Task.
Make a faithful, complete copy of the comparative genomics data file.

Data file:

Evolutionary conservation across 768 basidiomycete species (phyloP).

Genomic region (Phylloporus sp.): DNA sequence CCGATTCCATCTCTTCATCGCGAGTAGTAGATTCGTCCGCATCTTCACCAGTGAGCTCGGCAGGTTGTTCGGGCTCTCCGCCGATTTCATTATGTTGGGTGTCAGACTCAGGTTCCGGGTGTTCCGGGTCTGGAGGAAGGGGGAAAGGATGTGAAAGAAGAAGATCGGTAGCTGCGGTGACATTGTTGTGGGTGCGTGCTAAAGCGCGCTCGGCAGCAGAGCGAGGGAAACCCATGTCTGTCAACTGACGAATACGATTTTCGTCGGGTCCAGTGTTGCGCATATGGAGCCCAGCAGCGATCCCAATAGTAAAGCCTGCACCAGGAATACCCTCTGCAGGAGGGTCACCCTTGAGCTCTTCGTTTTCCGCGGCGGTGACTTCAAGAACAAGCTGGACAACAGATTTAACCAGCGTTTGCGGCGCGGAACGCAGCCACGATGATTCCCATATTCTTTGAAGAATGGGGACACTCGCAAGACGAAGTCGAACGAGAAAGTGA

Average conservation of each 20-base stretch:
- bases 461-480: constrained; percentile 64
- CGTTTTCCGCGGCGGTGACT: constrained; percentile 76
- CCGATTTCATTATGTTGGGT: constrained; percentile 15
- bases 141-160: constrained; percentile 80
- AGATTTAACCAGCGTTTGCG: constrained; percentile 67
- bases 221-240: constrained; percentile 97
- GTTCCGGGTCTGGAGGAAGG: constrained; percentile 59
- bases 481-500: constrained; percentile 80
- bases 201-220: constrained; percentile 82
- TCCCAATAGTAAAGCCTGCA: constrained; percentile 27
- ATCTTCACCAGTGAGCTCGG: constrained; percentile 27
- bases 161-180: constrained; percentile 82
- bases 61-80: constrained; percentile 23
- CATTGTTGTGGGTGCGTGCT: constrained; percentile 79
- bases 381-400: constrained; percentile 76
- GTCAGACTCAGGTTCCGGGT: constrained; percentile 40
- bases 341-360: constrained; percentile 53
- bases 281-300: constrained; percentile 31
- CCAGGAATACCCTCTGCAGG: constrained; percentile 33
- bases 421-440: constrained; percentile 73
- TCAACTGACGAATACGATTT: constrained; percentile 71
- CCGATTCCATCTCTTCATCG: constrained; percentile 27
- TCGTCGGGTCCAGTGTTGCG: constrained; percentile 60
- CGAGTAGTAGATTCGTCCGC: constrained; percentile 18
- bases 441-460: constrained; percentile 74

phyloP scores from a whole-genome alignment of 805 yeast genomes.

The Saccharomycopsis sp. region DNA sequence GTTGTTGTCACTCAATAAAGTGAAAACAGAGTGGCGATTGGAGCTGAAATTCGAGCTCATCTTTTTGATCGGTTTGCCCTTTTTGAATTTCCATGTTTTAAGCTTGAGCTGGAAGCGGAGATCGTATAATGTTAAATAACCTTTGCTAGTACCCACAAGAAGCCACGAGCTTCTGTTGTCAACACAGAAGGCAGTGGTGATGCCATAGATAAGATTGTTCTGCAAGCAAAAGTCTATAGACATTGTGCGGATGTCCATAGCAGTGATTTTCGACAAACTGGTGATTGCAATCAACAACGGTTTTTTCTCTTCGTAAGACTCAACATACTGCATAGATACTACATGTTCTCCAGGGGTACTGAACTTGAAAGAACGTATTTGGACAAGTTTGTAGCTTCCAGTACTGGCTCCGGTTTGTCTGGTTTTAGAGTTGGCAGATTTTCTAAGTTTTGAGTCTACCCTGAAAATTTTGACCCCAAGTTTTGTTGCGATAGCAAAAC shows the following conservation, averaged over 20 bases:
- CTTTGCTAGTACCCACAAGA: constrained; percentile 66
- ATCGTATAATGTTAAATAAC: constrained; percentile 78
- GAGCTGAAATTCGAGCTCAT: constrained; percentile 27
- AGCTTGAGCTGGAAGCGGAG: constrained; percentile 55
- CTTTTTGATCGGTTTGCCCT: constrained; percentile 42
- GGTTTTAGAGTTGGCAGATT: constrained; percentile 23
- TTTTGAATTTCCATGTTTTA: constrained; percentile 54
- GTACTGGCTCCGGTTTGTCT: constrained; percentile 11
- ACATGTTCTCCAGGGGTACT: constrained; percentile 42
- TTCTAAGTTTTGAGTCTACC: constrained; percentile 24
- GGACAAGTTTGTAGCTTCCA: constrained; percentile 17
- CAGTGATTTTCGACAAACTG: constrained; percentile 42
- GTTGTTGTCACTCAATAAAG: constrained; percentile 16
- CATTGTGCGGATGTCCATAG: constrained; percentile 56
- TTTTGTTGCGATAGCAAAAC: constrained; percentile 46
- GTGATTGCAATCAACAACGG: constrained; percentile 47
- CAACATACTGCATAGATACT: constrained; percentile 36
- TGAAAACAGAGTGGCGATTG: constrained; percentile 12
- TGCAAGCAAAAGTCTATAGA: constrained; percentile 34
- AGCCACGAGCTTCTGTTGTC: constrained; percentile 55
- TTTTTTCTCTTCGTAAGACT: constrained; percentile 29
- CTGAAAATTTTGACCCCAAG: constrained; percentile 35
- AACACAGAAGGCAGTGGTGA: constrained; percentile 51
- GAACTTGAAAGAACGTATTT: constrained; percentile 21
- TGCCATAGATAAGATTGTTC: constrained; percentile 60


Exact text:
Evolutionary conservation across 768 basidiomycete species (phyloP).

Genomic region (Phylloporus sp.): DNA sequence CCGATTCCATCTCTTCATCGCGAGTAGTAGATTCGTCCGCATCTTCACCAGTGAGCTCGGCAGGTTGTTCGGGCTCTCCGCCGATTTCATTATGTTGGGTGTCAGACTCAGGTTCCGGGTGTTCCGGGTCTGGAGGAAGGGGGAAAGGATGTGAAAGAAGAAGATCGGTAGCTGCGGTGACATTGTTGTGGGTGCGTGCTAAAGCGCGCTCGGCAGCAGAGCGAGGGAAACCCATGTCTGTCAACTGACGAATACGATTTTCGTCGGGTCCAGTGTTGCGCATATGGAGCCCAGCAGCGATCCCAATAGTAAAGCCTGCACCAGGAATACCCTCTGCAGGAGGGTCACCCTTGAGCTCTTCGTTTTCCGCGGCGGTGACTTCAAGAACAAGCTGGACAACAGATTTAACCAGCGTTTGCGGCGCGGAACGCAGCCACGATGATTCCCATATTCTTTGAAGAATGGGGACACTCGCAAGACGAAGTCGAACGAGAAAGTGA

Average conservation of each 20-base stretch:
- bases 461-480: constrained; percentile 64
- CGTTTTCCGCGGCGGTGACT: constrained; percentile 76
- CCGATTTCATTATGTTGGGT: constrained; percentile 15
- bases 141-160: constrained; percentile 80
- AGATTTAACCAGCGTTTGCG: constrained; percentile 67
- bases 221-240: constrained; percentile 97
- GTTCCGGGTCTGGAGGAAGG: constrained; percentile 59
- bases 481-500: constrained; percentile 80
- bases 201-220: constrained; percentile 82
- TCCCAATAGTAAAGCCTGCA: constrained; percentile 27
- ATCTTCACCAGTGAGCTCGG: constrained; percentile 27
- bases 161-180: constrained; percentile 82
- bases 61-80: constrained; percentile 23
- CATTGTTGTGGGTGCGTGCT: constrained; percentile 79
- bases 381-400: constrained; percentile 76
- GTCAGACTCAGGTTCCGGGT: constrained; percentile 40
- bases 341-360: constrained; percentile 53
- bases 281-300: constrained; percentile 31
- CCAGGAATACCCTCTGCAGG: constrained; percentile 33
- bases 421-440: constrained; percentile 73
- TCAACTGACGAATACGATTT: constrained; percentile 71
- CCGATTCCATCTCTTCATCG: constrained; percentile 27
- TCGTCGGGTCCAGTGTTGCG: constrained; percentile 60
- CGAGTAGTAGATTCGTCCGC: constrained; percentile 18
- bases 441-460: constrained; percentile 74

phyloP scores from a whole-genome alignment of 805 yeast genomes.

The Saccharomycopsis sp. region DNA sequence GTTGTTGTCACTCAATAAAGTGAAAACAGAGTGGCGATTGGAGCTGAAATTCGAGCTCATCTTTTTGATCGGTTTGCCCTTTTTGAATTTCCATGTTTTAAGCTTGAGCTGGAAGCGGAGATCGTATAATGTTAAATAACCTTTGCTAGTACCCACAAGAAGCCACGAGCTTCTGTTGTCAACACAGAAGGCAGTGGTGATGCCATAGATAAGATTGTTCTGCAAGCAAAAGTCTATAGACATTGTGCGGATGTCCATAGCAGTGATTTTCGACAAACTGGTGATTGCAATCAACAACGGTTTTTTCTCTTCGTAAGACTCAACATACTGCATAGATACTACATGTTCTCCAGGGGTACTGAACTTGAAAGAACGTATTTGGACAAGTTTGTAGCTTCCAGTACTGGCTCCGGTTTGTCTGGTTTTAGAGTTGGCAGATTTTCTAAGTTTTGAGTCTACCCTGAAAATTTTGACCCCAAGTTTTGTTGCGATAGCAAAAC shows the following conservation, averaged over 20 bases:
- CTTTGCTAGTACCCACAAGA: constrained; percentile 66
- ATCGTATAATGTTAAATAAC: constrained; percentile 78
- GAGCTGAAATTCGAGCTCAT: constrained; percentile 27
- AGCTTGAGCTGGAAGCGGAG: constrained; percentile 55
- CTTTTTGATCGGTTTGCCCT: constrained; percentile 42
- GGTTTTAGAGTTGGCAGATT: constrained; percentile 23
- TTTTGAATTTCCATGTTTTA: constrained; percentile 54
- GTACTGGCTCCGGTTTGTCT: constrained; percentile 11
- ACATGTTCTCCAGGGGTACT: constrained; percentile 42
- TTCTAAGTTTTGAGTCTACC: constrained; percentile 24
- GGACAAGTTTGTAGCTTCCA: constrained; percentile 17
- CAGTGATTTTCGACAAACTG: constrained; percentile 42
- GTTGTTGTCACTCAATAAAG: constrained; percentile 16
- CATTGTGCGGATGTCCATAG: constrained; percentile 56
- TTTTGTTGCGATAGCAAAAC: constrained; percentile 46
- GTGATTGCAATCAACAACGG: constrained; percentile 47
- CAACATACTGCATAGATACT: constrained; percentile 36
- TGAAAACAGAGTGGCGATTG: constrained; percentile 12
- TGCAAGCAAAAGTCTATAGA: constrained; percentile 34
- AGCCACGAGCTTCTGTTGTC: constrained; percentile 55
- TTTTTTCTCTTCGTAAGACT: constrained; percentile 29
- CTGAAAATTTTGACCCCAAG: constrained; percentile 35
- AACACAGAAGGCAGTGGTGA: constrained; percentile 51
- GAACTTGAAAGAACGTATTT: constrained; percentile 21
- TGCCATAGATAAGATTGTTC: constrained; percentile 60